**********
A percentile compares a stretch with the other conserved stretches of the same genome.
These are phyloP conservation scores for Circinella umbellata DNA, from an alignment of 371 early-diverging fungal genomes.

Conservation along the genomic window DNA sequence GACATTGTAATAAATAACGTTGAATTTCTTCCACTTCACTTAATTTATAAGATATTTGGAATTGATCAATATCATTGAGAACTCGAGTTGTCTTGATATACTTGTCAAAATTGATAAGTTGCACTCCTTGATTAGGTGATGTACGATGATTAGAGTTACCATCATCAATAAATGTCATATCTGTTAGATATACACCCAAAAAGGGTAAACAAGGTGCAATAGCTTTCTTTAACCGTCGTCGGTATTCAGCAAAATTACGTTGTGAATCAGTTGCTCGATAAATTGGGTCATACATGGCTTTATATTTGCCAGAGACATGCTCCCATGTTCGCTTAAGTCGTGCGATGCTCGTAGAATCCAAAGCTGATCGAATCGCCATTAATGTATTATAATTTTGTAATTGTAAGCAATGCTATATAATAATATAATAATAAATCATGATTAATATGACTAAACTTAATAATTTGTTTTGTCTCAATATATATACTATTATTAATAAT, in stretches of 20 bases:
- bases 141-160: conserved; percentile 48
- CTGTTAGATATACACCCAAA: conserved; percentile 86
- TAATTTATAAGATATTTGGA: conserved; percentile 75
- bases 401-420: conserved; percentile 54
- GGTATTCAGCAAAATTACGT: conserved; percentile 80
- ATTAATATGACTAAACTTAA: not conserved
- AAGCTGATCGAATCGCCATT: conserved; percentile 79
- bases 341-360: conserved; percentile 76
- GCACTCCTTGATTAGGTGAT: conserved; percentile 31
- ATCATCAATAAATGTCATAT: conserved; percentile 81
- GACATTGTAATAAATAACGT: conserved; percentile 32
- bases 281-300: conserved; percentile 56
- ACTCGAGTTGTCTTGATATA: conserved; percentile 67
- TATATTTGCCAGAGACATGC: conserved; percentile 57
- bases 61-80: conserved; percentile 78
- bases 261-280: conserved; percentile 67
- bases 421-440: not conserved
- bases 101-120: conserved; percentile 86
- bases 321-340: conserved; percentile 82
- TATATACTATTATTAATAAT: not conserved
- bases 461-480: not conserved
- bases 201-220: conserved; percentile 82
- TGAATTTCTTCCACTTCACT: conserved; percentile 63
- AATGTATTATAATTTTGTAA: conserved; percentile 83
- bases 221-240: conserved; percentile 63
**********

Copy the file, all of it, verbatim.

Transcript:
A percentile compares a stretch with the other conserved stretches of the same genome.
These are phyloP conservation scores for Circinella umbellata DNA, from an alignment of 371 early-diverging fungal genomes.

Conservation along the genomic window DNA sequence GACATTGTAATAAATAACGTTGAATTTCTTCCACTTCACTTAATTTATAAGATATTTGGAATTGATCAATATCATTGAGAACTCGAGTTGTCTTGATATACTTGTCAAAATTGATAAGTTGCACTCCTTGATTAGGTGATGTACGATGATTAGAGTTACCATCATCAATAAATGTCATATCTGTTAGATATACACCCAAAAAGGGTAAACAAGGTGCAATAGCTTTCTTTAACCGTCGTCGGTATTCAGCAAAATTACGTTGTGAATCAGTTGCTCGATAAATTGGGTCATACATGGCTTTATATTTGCCAGAGACATGCTCCCATGTTCGCTTAAGTCGTGCGATGCTCGTAGAATCCAAAGCTGATCGAATCGCCATTAATGTATTATAATTTTGTAATTGTAAGCAATGCTATATAATAATATAATAATAAATCATGATTAATATGACTAAACTTAATAATTTGTTTTGTCTCAATATATATACTATTATTAATAAT, in stretches of 20 bases:
- bases 141-160: conserved; percentile 48
- CTGTTAGATATACACCCAAA: conserved; percentile 86
- TAATTTATAAGATATTTGGA: conserved; percentile 75
- bases 401-420: conserved; percentile 54
- GGTATTCAGCAAAATTACGT: conserved; percentile 80
- ATTAATATGACTAAACTTAA: not conserved
- AAGCTGATCGAATCGCCATT: conserved; percentile 79
- bases 341-360: conserved; percentile 76
- GCACTCCTTGATTAGGTGAT: conserved; percentile 31
- ATCATCAATAAATGTCATAT: conserved; percentile 81
- GACATTGTAATAAATAACGT: conserved; percentile 32
- bases 281-300: conserved; percentile 56
- ACTCGAGTTGTCTTGATATA: conserved; percentile 67
- TATATTTGCCAGAGACATGC: conserved; percentile 57
- bases 61-80: conserved; percentile 78
- bases 261-280: conserved; percentile 67
- bases 421-440: not conserved
- bases 101-120: conserved; percentile 86
- bases 321-340: conserved; percentile 82
- TATATACTATTATTAATAAT: not conserved
- bases 461-480: not conserved
- bases 201-220: conserved; percentile 82
- TGAATTTCTTCCACTTCACT: conserved; percentile 63
- AATGTATTATAATTTTGTAA: conserved; percentile 83
- bases 221-240: conserved; percentile 63